Cholesterol and Added Sugars

Hi, I’m Tiffany.

It is my goal to use my extensive education around the human body and nutrition to empower you to learn about how nutrition is linked to your health – the good, the bad, and the ugly.

Changes in atherosclerosis associated with abnormal lipid levels and cardiovascular disease risk is believed to begin in childhood. The study by Lee et al. (2014) was aimed at determining the relationship between high-density lipoprotein (HDL) and added sugar intake. Cardiovascular disease is the leading cause of death in the United States and one of the risk factors is low HDL.

Sugars are added during the processing and preparation of foods and is also found in many soft drinks, juices, and sodas. Adolescents are the highest consumers of these additives. On average, 17% of adolescents total calorie intake is from these added sugars with the main source coming from sweetened beverages (Lee et al. 2014). These products result in reduced satiety which results in an over consumption of calories and eventual weight gain. HDL has been the strongest indicator of risk for women so this study was done in adolescent females to identify how exposure to these added sugars as an adolescent affect HDL levels as an adult.

The study showed that over a 10 year period of time HDL levels increased in those individuals whose added sugar intake was less than 10% of total energy intake (P=0.045). In addition, those who consumed less added sugar were from a higher-socioeconomic status and Caucasian. Further study is needed to determine if negative health effects are associated with consumption of sugar added to foods or to sugared beverages. Generally, however, high intake of sweetened beverages is associated with a lower quality diet.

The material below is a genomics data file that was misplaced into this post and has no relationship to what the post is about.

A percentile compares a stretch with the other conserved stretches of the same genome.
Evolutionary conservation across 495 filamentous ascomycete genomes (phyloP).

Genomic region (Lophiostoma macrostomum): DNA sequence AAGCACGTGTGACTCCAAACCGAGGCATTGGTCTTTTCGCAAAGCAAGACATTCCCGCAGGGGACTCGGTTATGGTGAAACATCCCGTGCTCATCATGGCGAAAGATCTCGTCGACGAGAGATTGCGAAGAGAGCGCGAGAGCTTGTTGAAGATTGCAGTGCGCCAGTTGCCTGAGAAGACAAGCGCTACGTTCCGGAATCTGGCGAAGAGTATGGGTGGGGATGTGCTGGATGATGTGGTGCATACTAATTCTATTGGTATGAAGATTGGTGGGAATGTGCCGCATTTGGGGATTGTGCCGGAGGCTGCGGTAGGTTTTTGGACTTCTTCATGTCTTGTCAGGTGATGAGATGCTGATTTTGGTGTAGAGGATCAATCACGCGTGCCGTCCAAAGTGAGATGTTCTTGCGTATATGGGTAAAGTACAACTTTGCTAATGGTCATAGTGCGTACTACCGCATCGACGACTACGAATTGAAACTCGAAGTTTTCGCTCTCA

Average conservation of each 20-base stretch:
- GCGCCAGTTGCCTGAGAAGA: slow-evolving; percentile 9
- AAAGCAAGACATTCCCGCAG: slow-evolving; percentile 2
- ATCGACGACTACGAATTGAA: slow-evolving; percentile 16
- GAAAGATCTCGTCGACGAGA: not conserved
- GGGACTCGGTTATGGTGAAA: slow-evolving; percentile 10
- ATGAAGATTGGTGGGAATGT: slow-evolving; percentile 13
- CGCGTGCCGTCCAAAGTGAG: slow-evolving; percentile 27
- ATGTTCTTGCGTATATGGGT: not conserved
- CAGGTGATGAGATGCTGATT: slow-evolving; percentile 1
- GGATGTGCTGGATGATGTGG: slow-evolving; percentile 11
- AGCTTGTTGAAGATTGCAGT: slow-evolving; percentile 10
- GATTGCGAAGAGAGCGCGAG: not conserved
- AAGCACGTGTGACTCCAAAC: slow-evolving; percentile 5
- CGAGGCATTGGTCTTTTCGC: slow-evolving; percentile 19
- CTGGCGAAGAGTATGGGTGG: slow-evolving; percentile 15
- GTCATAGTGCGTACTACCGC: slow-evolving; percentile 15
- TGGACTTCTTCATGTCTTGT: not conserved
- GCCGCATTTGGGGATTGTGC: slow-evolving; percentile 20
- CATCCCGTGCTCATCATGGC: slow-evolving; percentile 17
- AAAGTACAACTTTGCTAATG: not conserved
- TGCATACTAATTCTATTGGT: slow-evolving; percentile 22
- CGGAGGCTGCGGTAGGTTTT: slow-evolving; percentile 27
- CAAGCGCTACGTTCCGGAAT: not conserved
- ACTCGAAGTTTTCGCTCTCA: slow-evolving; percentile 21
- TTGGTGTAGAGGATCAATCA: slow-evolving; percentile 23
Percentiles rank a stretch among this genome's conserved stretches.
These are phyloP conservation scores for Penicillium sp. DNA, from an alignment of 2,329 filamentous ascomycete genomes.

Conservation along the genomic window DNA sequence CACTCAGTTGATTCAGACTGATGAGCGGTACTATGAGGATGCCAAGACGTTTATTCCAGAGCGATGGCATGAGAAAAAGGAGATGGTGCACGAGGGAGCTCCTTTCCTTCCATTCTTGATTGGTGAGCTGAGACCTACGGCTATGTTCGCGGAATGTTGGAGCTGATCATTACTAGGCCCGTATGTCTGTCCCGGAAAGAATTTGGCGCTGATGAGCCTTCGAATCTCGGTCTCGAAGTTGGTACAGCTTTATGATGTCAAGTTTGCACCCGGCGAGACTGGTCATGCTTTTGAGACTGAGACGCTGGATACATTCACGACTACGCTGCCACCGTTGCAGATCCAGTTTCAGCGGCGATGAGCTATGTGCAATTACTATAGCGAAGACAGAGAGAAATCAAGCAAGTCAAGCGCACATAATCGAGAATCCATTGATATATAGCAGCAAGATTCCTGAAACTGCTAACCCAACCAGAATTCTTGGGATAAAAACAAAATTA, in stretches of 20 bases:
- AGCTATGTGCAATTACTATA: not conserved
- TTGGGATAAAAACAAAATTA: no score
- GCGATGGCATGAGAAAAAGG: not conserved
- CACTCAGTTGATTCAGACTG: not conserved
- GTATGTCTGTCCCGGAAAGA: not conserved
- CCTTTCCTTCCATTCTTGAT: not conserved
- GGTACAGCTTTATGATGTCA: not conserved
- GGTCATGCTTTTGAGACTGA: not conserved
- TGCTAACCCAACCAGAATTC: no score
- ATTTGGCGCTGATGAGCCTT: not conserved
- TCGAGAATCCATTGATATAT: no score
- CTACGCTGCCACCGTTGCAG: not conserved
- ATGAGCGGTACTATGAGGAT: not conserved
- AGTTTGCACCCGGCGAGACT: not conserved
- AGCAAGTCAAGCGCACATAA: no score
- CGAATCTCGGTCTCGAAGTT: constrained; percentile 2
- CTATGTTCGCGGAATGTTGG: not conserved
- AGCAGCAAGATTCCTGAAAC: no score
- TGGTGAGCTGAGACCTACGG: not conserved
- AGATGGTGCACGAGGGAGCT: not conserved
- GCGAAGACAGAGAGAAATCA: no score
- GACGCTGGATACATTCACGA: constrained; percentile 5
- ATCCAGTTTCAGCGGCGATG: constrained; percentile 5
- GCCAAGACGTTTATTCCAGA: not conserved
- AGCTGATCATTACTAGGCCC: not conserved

Contrary to what Lee et al. (2014) expected in this study, smoking and physical activity did not have a significant effect on HDL. Typically, HDL lowers between 6 and 9 mg/dL so the explanation for this may be the girls didn’t start smoking until later in the study. Similarly, lack of physical activity is associated with low HDL but in this study the association was not significant. It is common for studies in youth physical activity to have low accuracy in recall of physical activity duration and frequency. Adolescents tend to remember only half of the previous weeks’ events and this may explain the lack of statistical significance. There were many strengths of this study and the results were clear – lowering intake of added sugars in adolescent females can significantly reduce cardiovascular risk in adulthood by increasing HDL over time.

This page from WebMD also makes the correlation between sugar consumption and cholesterol level.  Check out the link here: http://www.webmd.com/heart-disease/news/20100420/high-sugar-diet-linked-lower-good-cholesterol.

Lee, A., Binongo, J., Chowdhury, R., Stein, A., Gazmararian, J., Vos, M., Welsh, J. (2014).  Consumption of less than 10% of total energy from added sugars is associated with increasing HDL in females during adolescence:  A longitudinal analysis.  J Am Heart Associ. doi: 10.1161/JAHA.113.000615

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